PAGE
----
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The Connection Between Content and Referrals

Stay top of mind for when your clients have a friend in need.

Creating content isn’t solely for building a following and reaching new people. Our latest study of 1,002 investors found that social media content plays a significant role in referral flow. There's a strong connection between an advisor's content marketing efforts and an affluent client’s willingness to refer. 

We divided affluent respondents into two groups. The first group sent zero referrals over the past 12 months and the second group sent five or more. Those in the high-referral category were more likely to be working with an advisor who creates videos, articles, podcasts or newsletters.


The question then becomes...why would a client be more willing to recommend an advisor based on their social content? We believe it occurs for three reasons:

1. Ease of Sharing. When a service provider creates content, it’s easier to pass them along to others. Forwarding a video, engaging with a post, texting an article or tagging a friend is quick and simple. The more social networks you leverage, the simpler you are to share.

While most sharing will happen organically, you can also proactively ask clients to distribute your content. Seventy-six percent of those in the high referral category would send their advisor’s content to a friend upon request. So, the next time you create a video specific to a particular niche, ask one of your clients who has connections in that area to share it with a friend. It’s an easy way to introduce yourself.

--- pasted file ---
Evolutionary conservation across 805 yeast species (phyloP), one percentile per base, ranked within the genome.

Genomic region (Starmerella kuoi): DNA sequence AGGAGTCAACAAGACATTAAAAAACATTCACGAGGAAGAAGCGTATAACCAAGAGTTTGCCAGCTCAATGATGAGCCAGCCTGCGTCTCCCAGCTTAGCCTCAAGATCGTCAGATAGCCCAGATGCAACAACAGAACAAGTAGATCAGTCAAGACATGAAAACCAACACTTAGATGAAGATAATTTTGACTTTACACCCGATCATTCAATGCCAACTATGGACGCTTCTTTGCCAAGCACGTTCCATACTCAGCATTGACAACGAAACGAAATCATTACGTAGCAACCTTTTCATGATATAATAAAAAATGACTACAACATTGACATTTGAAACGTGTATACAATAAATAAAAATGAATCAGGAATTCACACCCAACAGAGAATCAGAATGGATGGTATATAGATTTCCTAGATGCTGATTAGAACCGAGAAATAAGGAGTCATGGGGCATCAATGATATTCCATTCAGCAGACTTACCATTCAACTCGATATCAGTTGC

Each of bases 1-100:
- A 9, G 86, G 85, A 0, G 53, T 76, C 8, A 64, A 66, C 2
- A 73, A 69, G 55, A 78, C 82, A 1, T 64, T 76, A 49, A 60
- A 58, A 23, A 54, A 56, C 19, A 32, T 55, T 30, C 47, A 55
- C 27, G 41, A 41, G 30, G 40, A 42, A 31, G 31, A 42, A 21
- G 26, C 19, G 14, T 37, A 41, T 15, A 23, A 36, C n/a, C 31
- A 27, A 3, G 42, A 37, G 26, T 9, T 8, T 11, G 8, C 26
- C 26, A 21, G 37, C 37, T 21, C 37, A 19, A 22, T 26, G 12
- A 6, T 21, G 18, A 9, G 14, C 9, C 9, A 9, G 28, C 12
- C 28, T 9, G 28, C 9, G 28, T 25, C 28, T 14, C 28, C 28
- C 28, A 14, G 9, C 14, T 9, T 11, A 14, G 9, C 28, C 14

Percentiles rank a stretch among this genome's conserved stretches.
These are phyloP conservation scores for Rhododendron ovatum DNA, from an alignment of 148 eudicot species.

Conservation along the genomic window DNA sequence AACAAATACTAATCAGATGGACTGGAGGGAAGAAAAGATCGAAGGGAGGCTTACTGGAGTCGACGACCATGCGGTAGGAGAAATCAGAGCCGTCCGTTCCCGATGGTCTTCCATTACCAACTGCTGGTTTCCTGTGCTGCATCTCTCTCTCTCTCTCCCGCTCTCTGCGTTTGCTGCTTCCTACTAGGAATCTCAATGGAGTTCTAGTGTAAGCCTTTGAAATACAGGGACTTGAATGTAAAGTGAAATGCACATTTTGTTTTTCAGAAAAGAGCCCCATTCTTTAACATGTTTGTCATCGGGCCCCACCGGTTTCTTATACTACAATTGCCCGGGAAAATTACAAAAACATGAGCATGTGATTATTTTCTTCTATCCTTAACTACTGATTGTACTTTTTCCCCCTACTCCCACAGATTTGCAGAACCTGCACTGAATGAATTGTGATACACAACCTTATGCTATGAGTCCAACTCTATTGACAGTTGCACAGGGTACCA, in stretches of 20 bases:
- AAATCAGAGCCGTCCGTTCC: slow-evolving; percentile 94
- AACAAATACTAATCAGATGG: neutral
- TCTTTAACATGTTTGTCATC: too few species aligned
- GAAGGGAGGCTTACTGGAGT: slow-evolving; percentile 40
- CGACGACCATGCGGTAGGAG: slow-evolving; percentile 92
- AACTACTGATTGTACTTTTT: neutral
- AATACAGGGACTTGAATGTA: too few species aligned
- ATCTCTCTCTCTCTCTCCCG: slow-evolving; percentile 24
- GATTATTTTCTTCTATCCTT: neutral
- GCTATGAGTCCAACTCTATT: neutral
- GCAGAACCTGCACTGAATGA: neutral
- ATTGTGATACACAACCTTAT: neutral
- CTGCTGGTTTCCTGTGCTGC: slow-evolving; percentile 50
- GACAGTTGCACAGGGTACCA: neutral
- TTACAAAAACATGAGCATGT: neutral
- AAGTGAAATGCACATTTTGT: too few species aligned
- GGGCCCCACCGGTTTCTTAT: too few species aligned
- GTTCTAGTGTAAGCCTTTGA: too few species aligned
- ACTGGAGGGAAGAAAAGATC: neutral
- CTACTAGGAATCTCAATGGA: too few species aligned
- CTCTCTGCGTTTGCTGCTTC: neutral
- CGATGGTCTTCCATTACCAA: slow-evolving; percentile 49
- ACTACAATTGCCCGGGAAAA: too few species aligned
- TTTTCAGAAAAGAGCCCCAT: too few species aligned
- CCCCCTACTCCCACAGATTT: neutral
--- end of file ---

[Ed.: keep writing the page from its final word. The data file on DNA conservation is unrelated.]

2. Opportunity to Share. Imagine you have two service providers: a housekeeper and a landscaper, and they both do a great job for you. The housekeeper isn’t much of a marketer and doesn’t have a website or social presence. The landscaper, however, offers weekly landscaping videos through Facebook and Instagram. All else equal, who would you be more likely to refer? We’d argue it’s the landscaper as you’re seeing him much more often.

The value of being top-of-mind cannot be overstated. You want to be on your consumer’s mind when they have a friend in need. In our study, the high-referral category was much more likely to have a financial advisor who posts on social media.

3. Desire to Share.  During my college years, there was nothing more exciting to me than sharing the newest underground musician that had yet to “sell-out.” I wanted to be seen as someone who was “in the know” and I felt having this knowledge was a reflection of my passion for music. 

Think about a podcast you’ve turned someone onto, a Netflix series you’ve shared or a winery you recommended. Because you felt like it was unique, special or trendsetting, it increased your desire to share it.

Think about this from your clients’ perspective. What could you put out that they’d be excited to share? Hint—it’s likely not basic or boilerplate financial posts. It’s probably content that features you (podcast, videos or articles for example). When you create great content that clients and COIs actually find valuable and entertaining, they tend to share it more often with others.

Our study also found that the high-referral category was much more likely to rate their advisor’s social media presence as “excellent” or “above average.”


When asked, most financial advisors report “referrals” as their primary source of new business. However, tracking referral attribution can be nearly impossible. In reality, there are numerous factors that surmount to an advisor receiving more referrals. That said, our research clearly indicates that content marketing plays an influential and irreplaceable role.

Kevin Nichols is a partner with The Oechsli Institute, a firm that specializes in research and training for the financial services industry. @KevinANichols

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